Gotcha: The Trouble with the Internet


This morning I received my regular newsletter from DezinsInteractive, a local advertising agency who specializes in Social Media Management among other things. I clicked on a link on how to expand my organic reach on Facebook. Facebook has changed so much since 2007 when I joined. It’s settings now are designed as such that your organic reach is significantly reduced over the way it used to be. Ever notice that you don’t get as many likes and comments as you used to? Or, that you are not seeing your friend’s feeds as much as when you first joined? Paid ads get the top spots in your News Feed. You – on Facebook – are merely a marketing target.

I had conversations with three people this week who all said they hated Facebook and wish they could get off. But, if you have a page for anything – like a business or my blog – you have to keep your personal page to keep it going. I tried to keep my page up but unfriend all of my friends so I could essentially get off FB earlier this year. Too many people thought that I’d gotten mad at them and unfriended them. I felt like it was kind of screwing me up socially. That’s the problem with Facebook. We have become socially wired to be on it. I don’t really get on there much anymore, so I miss a lot. My friends expect me to check FB to see what they are doing. So I am half-in and half-out of FB.


Last week’s political controversies, of course, brought out the worst and the best in people. At any rate, I tried to stay off as much as I could because I just didn’t want to read all the crap posted on there. It’s not really people’s opinions that have been flaming this time around. It’s the articles that they post. The internet is full of garbage. When something happens, paid writers – or writers who want to be paid – think of all kinds of ways to inflame people’s anger or justify their opinions and write about it. I know this because I am a writer, and I’m exploring ways to make money with it. Do you know that many of the freelance jobs out there for writers are for content – not for reading – but for placement of key words? I look at job after job where they are advertising for content writers to write 50 blogs for $300. Or, some where they will pay $3 per blog. Who is going to work for that? Believe me, there are plenty. To people overseas, $3 can be a week’s wage. So, non-native English-speaking people write ‘content’ designed to hit ‘keywords’ which are designed to grab your attention so that they can advertise to you. Do you think they care if the information is true? Balanced? Even good writing?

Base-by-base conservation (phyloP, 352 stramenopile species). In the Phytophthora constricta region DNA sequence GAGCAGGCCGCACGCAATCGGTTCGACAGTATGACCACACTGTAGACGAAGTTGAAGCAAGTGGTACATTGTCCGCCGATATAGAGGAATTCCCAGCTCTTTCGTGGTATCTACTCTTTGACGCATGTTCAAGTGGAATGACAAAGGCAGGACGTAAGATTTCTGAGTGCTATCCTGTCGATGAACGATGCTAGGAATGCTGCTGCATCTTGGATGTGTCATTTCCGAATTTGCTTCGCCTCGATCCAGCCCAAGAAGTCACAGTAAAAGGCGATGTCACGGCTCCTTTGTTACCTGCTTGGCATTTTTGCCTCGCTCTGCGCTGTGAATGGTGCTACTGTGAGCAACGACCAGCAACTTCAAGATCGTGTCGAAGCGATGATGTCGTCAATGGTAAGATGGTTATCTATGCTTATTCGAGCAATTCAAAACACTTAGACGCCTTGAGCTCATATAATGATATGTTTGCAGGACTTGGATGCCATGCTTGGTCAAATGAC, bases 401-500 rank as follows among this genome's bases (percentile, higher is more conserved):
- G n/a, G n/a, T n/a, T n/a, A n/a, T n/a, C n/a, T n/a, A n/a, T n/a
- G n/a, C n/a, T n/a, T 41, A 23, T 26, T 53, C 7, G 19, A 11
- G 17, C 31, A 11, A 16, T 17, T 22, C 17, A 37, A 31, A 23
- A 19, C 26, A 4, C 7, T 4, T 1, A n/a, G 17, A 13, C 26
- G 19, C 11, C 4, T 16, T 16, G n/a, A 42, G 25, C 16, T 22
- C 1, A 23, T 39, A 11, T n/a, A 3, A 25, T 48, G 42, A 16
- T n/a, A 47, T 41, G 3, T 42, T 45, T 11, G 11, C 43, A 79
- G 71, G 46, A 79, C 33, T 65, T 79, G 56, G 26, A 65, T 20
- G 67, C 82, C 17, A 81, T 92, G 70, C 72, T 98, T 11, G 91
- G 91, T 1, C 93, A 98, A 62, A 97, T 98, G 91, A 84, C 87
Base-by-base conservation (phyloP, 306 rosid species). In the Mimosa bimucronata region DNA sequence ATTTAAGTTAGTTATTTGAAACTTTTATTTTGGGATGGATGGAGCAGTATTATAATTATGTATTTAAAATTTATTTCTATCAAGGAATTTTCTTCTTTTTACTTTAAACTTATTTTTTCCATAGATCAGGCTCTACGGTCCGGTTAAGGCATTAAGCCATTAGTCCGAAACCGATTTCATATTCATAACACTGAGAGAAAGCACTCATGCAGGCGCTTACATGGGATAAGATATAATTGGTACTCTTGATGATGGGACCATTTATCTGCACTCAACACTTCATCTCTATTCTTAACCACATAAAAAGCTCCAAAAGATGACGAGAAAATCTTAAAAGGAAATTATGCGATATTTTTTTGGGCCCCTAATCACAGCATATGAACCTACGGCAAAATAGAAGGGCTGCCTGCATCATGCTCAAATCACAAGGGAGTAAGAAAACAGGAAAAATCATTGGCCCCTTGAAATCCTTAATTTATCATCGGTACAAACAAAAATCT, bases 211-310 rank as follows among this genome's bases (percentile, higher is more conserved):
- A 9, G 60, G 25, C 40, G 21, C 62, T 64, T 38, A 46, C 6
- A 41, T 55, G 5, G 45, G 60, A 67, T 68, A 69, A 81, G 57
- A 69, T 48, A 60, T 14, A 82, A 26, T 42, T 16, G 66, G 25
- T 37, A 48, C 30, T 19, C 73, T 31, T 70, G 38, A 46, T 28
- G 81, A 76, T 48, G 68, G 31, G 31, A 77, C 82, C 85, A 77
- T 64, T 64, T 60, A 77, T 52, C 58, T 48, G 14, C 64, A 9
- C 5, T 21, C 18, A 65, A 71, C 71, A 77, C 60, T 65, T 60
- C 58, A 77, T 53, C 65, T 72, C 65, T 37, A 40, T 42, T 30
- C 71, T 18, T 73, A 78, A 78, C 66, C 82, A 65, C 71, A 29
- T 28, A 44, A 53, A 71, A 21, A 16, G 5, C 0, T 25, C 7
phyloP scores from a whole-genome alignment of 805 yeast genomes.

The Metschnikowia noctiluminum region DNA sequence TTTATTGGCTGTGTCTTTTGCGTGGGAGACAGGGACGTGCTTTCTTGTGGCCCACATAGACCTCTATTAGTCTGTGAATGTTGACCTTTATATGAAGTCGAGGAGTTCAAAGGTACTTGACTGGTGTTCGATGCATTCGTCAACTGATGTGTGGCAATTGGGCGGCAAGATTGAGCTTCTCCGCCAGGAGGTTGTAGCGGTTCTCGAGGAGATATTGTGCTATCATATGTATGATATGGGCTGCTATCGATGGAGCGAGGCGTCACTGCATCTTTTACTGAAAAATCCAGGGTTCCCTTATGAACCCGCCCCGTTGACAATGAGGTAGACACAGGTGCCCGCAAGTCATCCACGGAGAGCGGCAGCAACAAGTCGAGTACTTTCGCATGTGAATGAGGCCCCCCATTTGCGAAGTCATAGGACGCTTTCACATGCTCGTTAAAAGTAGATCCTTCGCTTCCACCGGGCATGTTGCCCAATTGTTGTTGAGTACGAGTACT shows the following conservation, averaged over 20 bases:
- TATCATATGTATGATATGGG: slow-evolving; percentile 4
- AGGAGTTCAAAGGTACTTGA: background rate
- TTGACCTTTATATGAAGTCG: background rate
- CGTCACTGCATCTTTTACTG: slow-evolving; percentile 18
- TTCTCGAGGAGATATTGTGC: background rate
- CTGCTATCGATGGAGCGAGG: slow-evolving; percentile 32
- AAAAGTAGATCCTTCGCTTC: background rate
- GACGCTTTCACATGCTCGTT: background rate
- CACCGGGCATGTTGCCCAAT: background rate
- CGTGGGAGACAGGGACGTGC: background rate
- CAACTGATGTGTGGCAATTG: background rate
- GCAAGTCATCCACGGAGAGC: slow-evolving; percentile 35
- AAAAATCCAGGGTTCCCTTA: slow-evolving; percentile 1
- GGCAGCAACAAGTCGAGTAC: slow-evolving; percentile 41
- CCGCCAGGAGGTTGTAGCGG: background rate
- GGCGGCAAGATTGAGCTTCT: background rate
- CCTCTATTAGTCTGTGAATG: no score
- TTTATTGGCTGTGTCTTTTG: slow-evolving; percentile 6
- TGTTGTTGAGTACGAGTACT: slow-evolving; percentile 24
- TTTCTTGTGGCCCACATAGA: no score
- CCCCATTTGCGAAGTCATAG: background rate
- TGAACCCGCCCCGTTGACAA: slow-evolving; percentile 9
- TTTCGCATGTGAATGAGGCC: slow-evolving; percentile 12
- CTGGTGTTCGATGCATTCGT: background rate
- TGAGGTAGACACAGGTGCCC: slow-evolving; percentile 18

Right now, in higher education where I work, we need to use digital resources to teach. We need up-to-date information – particularly in those fields that change frequently. So, the most important skill we have to teach is how to tell if information is credible. Ever try to research a medical problem? How about try to get to the bottom of any kind of controversial topic? It’s hard to know what to believe. And, don’t trust your searches, either. You do know that people pay to get their content listed higher in the searches? Statistics show that you will click on whatever is on the front page. In some cases, the information is the most credible out there because Google has an amazing system to tell that your stuff is credible. But, sometimes, it’s because they paid for that keyword to be higher in the search. The experts say Google is the most trustworthy, so I use Google more than any other search engine, but I use my brain to decide if a site is trying to sell me something or if the content is actually worth reading. And, it’s not always that obvious.

I remember when the internet first came out. I was an early adopter. I was living in Seattle. All of my friends thought it was evil and said nothing good could come from it, but I wanted to see what this superhighway was all about. The early websites were awful, the load-time was painful, but there were some pretty good services out there. I shopped for my groceries online because I traveled 90% of the time. I could order them on Sunday night, and they would be delivered to my door when I got home. Everybody warned me about putting my credit card on the internet. “Don’t put any personal information out there,” I was warned. I did it anyway. I never really had any problems, knock on wood. It’s potential seemed limitless, and, indeed, it has become limitless.

I’m starting to hate the internet as much as Facebook. I won’t quit using it because it’s a way of life. But, I hate the proliferation of bullsh*t that’s out there, hooking people who don’t have enough sense to know they are being manipulated. I’m sick of it being a place to market everything to everybody. I’ve bought a few Facebook ads just to see how they work. I can target what demographic I want to hit. I ran one last week on my blog about loneliness. Every time I logged on to Facebook, guess what flashed first on my news feed? Guess what was running more frequently through yours (if you have liked my blog page)? Guess what was running frequently through your friend’s feeds? I didn’t get huge results, but there was a definite uptick on clicks – which is what I pay for with an ad. They want you to see it so you might click on it, and Facebook will get 7 cents. And, guess what, I can write any flipping thing I want – true or not – and publish it as if it’s fact. There are no fact-checkers. Nobody cares. I don’t make money on my blog, but if I wrote for somebody else, I might get paid ‘per click’. All I want to do is to entice you to click that mouse. Cha-ching. Gotcha.

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